Philip Zimbardo: A psychologists experience with deviance
Born in 1933 (3/23/33) and raised in a South Bronx (New York) ghetto, Philip Zimbardo became the first member of his family to attend college when he enrolled in Brooklyn College. Receiving his BA in 1954, he then moved to Yale University where he received his Masters in 1955 and his Ph.D. in 1958. He began teaching at Yale in 1958, and New York University in 1968 where he is still a professor of psychology. Zimbardo has won more than 24 awards, served on 20 boards and consultations, authored more than 20 psychology textbooks, written over 120 journal articles, and is the creator of a video teaching series called Discovering Psychology. He worked with Alan Funt to create a series of Candid Camera outtakes as a teaching tool for psychology professors, and is currently working with HBO on a movie about the Stanford prison experiment. There already exists a documentary of the experiment entitled Quiet Rage.
Although Zimbardo is not a criminologist by training, his wide range of research has yielded findings that can be applied to criminal behavior. He is most famous for his 1971 Stanford Prison Experiment, which is better appreciated by first understanding his model of Deindividuation as it relates to aggression.
In 1952 Festinger, Pepitone, and Newcombe found a positive correlation between a groups public hostility toward parents and the perceived attractiveness of the members of that group. In 1965 Singer, Brush, and Lublin found that "more groups given the Low Indentifiability manipulation used obscenity than those given the High Indentifiability treatment, and these groups were found to be more attractive (Zimbardo, 1969)." Ziller (1964) proposed that "individuation is desirable within a supportive social climate, but deindividuation is sought as a defense against a threatening environment (Zimbardo, 1969)." Based on this research, Zimbardo designed several experiments to develop a complete model of Deindividuation. His research sought to answer the question: Under what conditions and to what extent is human behavior controlled by environmental and physiological demand stimuli? According to Zimbardo (1969), "Volition, commitment, and responsibility fuse to form the core of one pole of the basic human choice; [so that] the act of freely making a commitment for which one assumes responsibility individuates the decision-maker." His experiments supported the hypothesis of deindividuation as a "process in which a series of antecedent social conditions lead to a change in perception of self and others, and thereby to a lowered threshold of normally restrained behavior (Zimbardo, 1969)." The release of this previously restrained behavior may be a violation of social norms, and therefore be labeled as deviance. Deindividuation is a three part process in which (1) input variables (antecedent conditions) lead to (2) inferred subjective changes (change in perspective) which results in (3) output behaviors (release of previously restrained behaviors). The variables in this process are presented in the following table (Zimbardo, 1969):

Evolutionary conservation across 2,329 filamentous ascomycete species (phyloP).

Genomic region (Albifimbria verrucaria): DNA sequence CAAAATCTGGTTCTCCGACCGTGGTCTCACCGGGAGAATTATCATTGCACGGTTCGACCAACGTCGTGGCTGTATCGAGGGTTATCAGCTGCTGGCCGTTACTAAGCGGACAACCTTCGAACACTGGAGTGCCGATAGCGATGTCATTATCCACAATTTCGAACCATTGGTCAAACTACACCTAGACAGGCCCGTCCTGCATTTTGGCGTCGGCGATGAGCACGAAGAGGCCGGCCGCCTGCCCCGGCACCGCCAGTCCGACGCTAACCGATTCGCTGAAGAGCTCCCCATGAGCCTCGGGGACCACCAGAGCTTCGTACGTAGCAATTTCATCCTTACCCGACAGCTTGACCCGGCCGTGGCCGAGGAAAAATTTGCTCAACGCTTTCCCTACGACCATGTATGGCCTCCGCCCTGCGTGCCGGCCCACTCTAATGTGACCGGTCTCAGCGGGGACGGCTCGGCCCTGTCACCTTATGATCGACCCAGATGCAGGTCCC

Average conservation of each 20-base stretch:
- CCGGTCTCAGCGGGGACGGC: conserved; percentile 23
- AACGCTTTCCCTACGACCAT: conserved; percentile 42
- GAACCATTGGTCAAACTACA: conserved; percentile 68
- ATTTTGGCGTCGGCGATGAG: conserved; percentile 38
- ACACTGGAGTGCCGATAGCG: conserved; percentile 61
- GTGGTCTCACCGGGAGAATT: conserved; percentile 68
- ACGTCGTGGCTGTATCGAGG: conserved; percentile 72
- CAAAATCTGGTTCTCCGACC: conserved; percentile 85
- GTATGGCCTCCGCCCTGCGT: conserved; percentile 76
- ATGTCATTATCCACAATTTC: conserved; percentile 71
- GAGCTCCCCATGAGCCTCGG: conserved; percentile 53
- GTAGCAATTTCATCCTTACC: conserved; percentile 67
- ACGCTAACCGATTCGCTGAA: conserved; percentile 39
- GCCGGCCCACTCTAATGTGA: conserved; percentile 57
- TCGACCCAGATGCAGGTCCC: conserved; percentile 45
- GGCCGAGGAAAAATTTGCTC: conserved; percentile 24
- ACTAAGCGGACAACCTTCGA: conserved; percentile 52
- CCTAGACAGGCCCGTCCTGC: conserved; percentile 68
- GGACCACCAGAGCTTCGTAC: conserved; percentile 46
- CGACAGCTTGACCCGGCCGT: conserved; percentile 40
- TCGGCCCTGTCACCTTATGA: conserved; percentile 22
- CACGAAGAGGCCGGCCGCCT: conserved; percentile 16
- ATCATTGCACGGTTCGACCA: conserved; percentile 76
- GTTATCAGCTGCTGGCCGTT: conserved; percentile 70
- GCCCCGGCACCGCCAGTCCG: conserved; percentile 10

BResponsibility: shared, diffused, given up
CGroup size, activity
DAltered temporal perspective: present expanded, future and past distanced
FSensory input overload
GPhysical involvement in the act
HReliance upon noncognitive interactions and feedback
INovel or unstructured situation
JAltered states of consciousness, drugs, alcohol, sleep, etc.
Inferred Subjective Changes:
Lowered threshold for expressing inhibited behaviors
The model of deindividuation has been used to explain mob violence, riots, military massacres, police brutality, prison violence, and, with some modification of the model, spousal abuse.
Of his experiments to test this theory, on is fairly well known and one is widely known. We will first look at the lesser-known vandalism experiment. In 1969, Zimbardo placed one 1959 Oldsmobile auto on a street across from the Bronx campus of New York University (a ghetto area), and one on a street in Palo Alto, California near the Stanford University campus (a rather affluent area). "The license plates of both cars were removed and the hoods opened to provide the necessary releaser signals (Zimbardo, 1969)." Within three days, the car in the Bronx was completely stripped, the result of 23 separate incidents of vandalism. The car in Palo Alto sat unmolested for over a week. Zimbardo and two of his graduate students decided to provide an example by using a sledgehammer to bash the car. They found that after they had taken the first blow, it was extremely difficult to stop. Observers, who were shouting encouragement, finally joined in the vandalism until the car was completely wrecked.